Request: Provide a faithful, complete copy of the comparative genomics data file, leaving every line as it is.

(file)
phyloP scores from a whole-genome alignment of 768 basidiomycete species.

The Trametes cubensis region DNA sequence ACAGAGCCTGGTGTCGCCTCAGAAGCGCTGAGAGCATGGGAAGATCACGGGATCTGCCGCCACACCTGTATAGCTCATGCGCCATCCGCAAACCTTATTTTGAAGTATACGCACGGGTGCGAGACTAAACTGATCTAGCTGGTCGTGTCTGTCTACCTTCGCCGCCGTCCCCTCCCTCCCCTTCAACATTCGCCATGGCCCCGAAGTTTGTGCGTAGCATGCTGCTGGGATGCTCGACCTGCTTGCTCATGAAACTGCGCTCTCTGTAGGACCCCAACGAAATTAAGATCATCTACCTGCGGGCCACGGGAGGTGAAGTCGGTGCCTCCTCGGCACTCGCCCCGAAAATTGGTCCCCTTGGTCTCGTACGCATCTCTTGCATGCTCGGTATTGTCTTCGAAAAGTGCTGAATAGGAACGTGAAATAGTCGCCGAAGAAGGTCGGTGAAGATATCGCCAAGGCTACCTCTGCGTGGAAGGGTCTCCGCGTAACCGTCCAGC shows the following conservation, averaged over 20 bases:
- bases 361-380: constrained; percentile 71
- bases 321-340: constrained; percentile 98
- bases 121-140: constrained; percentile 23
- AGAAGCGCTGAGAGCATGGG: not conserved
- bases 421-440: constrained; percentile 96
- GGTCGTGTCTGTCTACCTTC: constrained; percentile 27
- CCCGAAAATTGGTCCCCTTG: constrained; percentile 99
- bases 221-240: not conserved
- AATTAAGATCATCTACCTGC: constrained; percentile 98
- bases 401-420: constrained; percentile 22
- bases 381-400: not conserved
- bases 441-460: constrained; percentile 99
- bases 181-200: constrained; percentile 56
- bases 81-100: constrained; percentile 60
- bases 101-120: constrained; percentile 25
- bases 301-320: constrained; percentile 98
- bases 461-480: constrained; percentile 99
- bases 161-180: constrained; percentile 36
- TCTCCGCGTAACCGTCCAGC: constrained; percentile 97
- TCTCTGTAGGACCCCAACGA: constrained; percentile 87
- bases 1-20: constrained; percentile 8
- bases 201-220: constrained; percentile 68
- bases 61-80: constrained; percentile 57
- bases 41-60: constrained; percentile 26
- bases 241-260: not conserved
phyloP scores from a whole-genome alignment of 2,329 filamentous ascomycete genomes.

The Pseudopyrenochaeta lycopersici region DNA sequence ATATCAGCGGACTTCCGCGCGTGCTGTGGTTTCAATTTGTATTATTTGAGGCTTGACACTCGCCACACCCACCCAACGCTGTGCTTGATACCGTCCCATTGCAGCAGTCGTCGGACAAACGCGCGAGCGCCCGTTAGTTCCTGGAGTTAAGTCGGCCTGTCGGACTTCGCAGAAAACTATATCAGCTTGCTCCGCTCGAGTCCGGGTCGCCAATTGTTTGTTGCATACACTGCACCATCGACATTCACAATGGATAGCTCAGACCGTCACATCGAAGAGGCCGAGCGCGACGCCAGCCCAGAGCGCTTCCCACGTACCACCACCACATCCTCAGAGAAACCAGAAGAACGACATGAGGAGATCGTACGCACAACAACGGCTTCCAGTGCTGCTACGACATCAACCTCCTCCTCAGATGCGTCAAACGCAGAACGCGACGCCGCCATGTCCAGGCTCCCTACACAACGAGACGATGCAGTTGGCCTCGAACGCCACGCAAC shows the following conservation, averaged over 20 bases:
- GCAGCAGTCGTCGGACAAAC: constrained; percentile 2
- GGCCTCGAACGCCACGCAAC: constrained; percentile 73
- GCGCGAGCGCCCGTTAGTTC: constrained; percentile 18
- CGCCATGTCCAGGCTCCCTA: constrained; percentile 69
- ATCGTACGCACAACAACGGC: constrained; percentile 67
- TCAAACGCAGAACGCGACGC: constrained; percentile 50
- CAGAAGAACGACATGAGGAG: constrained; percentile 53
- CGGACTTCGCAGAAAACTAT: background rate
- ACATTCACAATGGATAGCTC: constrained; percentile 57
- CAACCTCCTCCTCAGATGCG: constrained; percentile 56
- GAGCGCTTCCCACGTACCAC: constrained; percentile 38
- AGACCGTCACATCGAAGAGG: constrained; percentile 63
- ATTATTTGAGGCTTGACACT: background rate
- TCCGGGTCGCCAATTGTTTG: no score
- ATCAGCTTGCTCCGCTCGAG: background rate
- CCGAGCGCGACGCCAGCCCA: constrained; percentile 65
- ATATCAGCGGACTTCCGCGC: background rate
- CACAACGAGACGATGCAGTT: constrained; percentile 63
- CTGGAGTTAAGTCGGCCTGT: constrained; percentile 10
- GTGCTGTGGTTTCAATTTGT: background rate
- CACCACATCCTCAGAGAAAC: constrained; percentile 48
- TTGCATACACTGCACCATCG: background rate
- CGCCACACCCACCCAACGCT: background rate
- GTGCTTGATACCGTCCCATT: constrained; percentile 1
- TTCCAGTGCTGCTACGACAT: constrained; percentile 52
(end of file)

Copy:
phyloP scores from a whole-genome alignment of 768 basidiomycete species.

The Trametes cubensis region DNA sequence ACAGAGCCTGGTGTCGCCTCAGAAGCGCTGAGAGCATGGGAAGATCACGGGATCTGCCGCCACACCTGTATAGCTCATGCGCCATCCGCAAACCTTATTTTGAAGTATACGCACGGGTGCGAGACTAAACTGATCTAGCTGGTCGTGTCTGTCTACCTTCGCCGCCGTCCCCTCCCTCCCCTTCAACATTCGCCATGGCCCCGAAGTTTGTGCGTAGCATGCTGCTGGGATGCTCGACCTGCTTGCTCATGAAACTGCGCTCTCTGTAGGACCCCAACGAAATTAAGATCATCTACCTGCGGGCCACGGGAGGTGAAGTCGGTGCCTCCTCGGCACTCGCCCCGAAAATTGGTCCCCTTGGTCTCGTACGCATCTCTTGCATGCTCGGTATTGTCTTCGAAAAGTGCTGAATAGGAACGTGAAATAGTCGCCGAAGAAGGTCGGTGAAGATATCGCCAAGGCTACCTCTGCGTGGAAGGGTCTCCGCGTAACCGTCCAGC shows the following conservation, averaged over 20 bases:
- bases 361-380: constrained; percentile 71
- bases 321-340: constrained; percentile 98
- bases 121-140: constrained; percentile 23
- AGAAGCGCTGAGAGCATGGG: not conserved
- bases 421-440: constrained; percentile 96
- GGTCGTGTCTGTCTACCTTC: constrained; percentile 27
- CCCGAAAATTGGTCCCCTTG: constrained; percentile 99
- bases 221-240: not conserved
- AATTAAGATCATCTACCTGC: constrained; percentile 98
- bases 401-420: constrained; percentile 22
- bases 381-400: not conserved
- bases 441-460: constrained; percentile 99
- bases 181-200: constrained; percentile 56
- bases 81-100: constrained; percentile 60
- bases 101-120: constrained; percentile 25
- bases 301-320: constrained; percentile 98
- bases 461-480: constrained; percentile 99
- bases 161-180: constrained; percentile 36
- TCTCCGCGTAACCGTCCAGC: constrained; percentile 97
- TCTCTGTAGGACCCCAACGA: constrained; percentile 87
- bases 1-20: constrained; percentile 8
- bases 201-220: constrained; percentile 68
- bases 61-80: constrained; percentile 57
- bases 41-60: constrained; percentile 26
- bases 241-260: not conserved
phyloP scores from a whole-genome alignment of 2,329 filamentous ascomycete genomes.

The Pseudopyrenochaeta lycopersici region DNA sequence ATATCAGCGGACTTCCGCGCGTGCTGTGGTTTCAATTTGTATTATTTGAGGCTTGACACTCGCCACACCCACCCAACGCTGTGCTTGATACCGTCCCATTGCAGCAGTCGTCGGACAAACGCGCGAGCGCCCGTTAGTTCCTGGAGTTAAGTCGGCCTGTCGGACTTCGCAGAAAACTATATCAGCTTGCTCCGCTCGAGTCCGGGTCGCCAATTGTTTGTTGCATACACTGCACCATCGACATTCACAATGGATAGCTCAGACCGTCACATCGAAGAGGCCGAGCGCGACGCCAGCCCAGAGCGCTTCCCACGTACCACCACCACATCCTCAGAGAAACCAGAAGAACGACATGAGGAGATCGTACGCACAACAACGGCTTCCAGTGCTGCTACGACATCAACCTCCTCCTCAGATGCGTCAAACGCAGAACGCGACGCCGCCATGTCCAGGCTCCCTACACAACGAGACGATGCAGTTGGCCTCGAACGCCACGCAAC shows the following conservation, averaged over 20 bases:
- GCAGCAGTCGTCGGACAAAC: constrained; percentile 2
- GGCCTCGAACGCCACGCAAC: constrained; percentile 73
- GCGCGAGCGCCCGTTAGTTC: constrained; percentile 18
- CGCCATGTCCAGGCTCCCTA: constrained; percentile 69
- ATCGTACGCACAACAACGGC: constrained; percentile 67
- TCAAACGCAGAACGCGACGC: constrained; percentile 50
- CAGAAGAACGACATGAGGAG: constrained; percentile 53
- CGGACTTCGCAGAAAACTAT: background rate
- ACATTCACAATGGATAGCTC: constrained; percentile 57
- CAACCTCCTCCTCAGATGCG: constrained; percentile 56
- GAGCGCTTCCCACGTACCAC: constrained; percentile 38
- AGACCGTCACATCGAAGAGG: constrained; percentile 63
- ATTATTTGAGGCTTGACACT: background rate
- TCCGGGTCGCCAATTGTTTG: no score
- ATCAGCTTGCTCCGCTCGAG: background rate
- CCGAGCGCGACGCCAGCCCA: constrained; percentile 65
- ATATCAGCGGACTTCCGCGC: background rate
- CACAACGAGACGATGCAGTT: constrained; percentile 63
- CTGGAGTTAAGTCGGCCTGT: constrained; percentile 10
- GTGCTGTGGTTTCAATTTGT: background rate
- CACCACATCCTCAGAGAAAC: constrained; percentile 48
- TTGCATACACTGCACCATCG: background rate
- CGCCACACCCACCCAACGCT: background rate
- GTGCTTGATACCGTCCCATT: constrained; percentile 1
- TTCCAGTGCTGCTACGACAT: constrained; percentile 52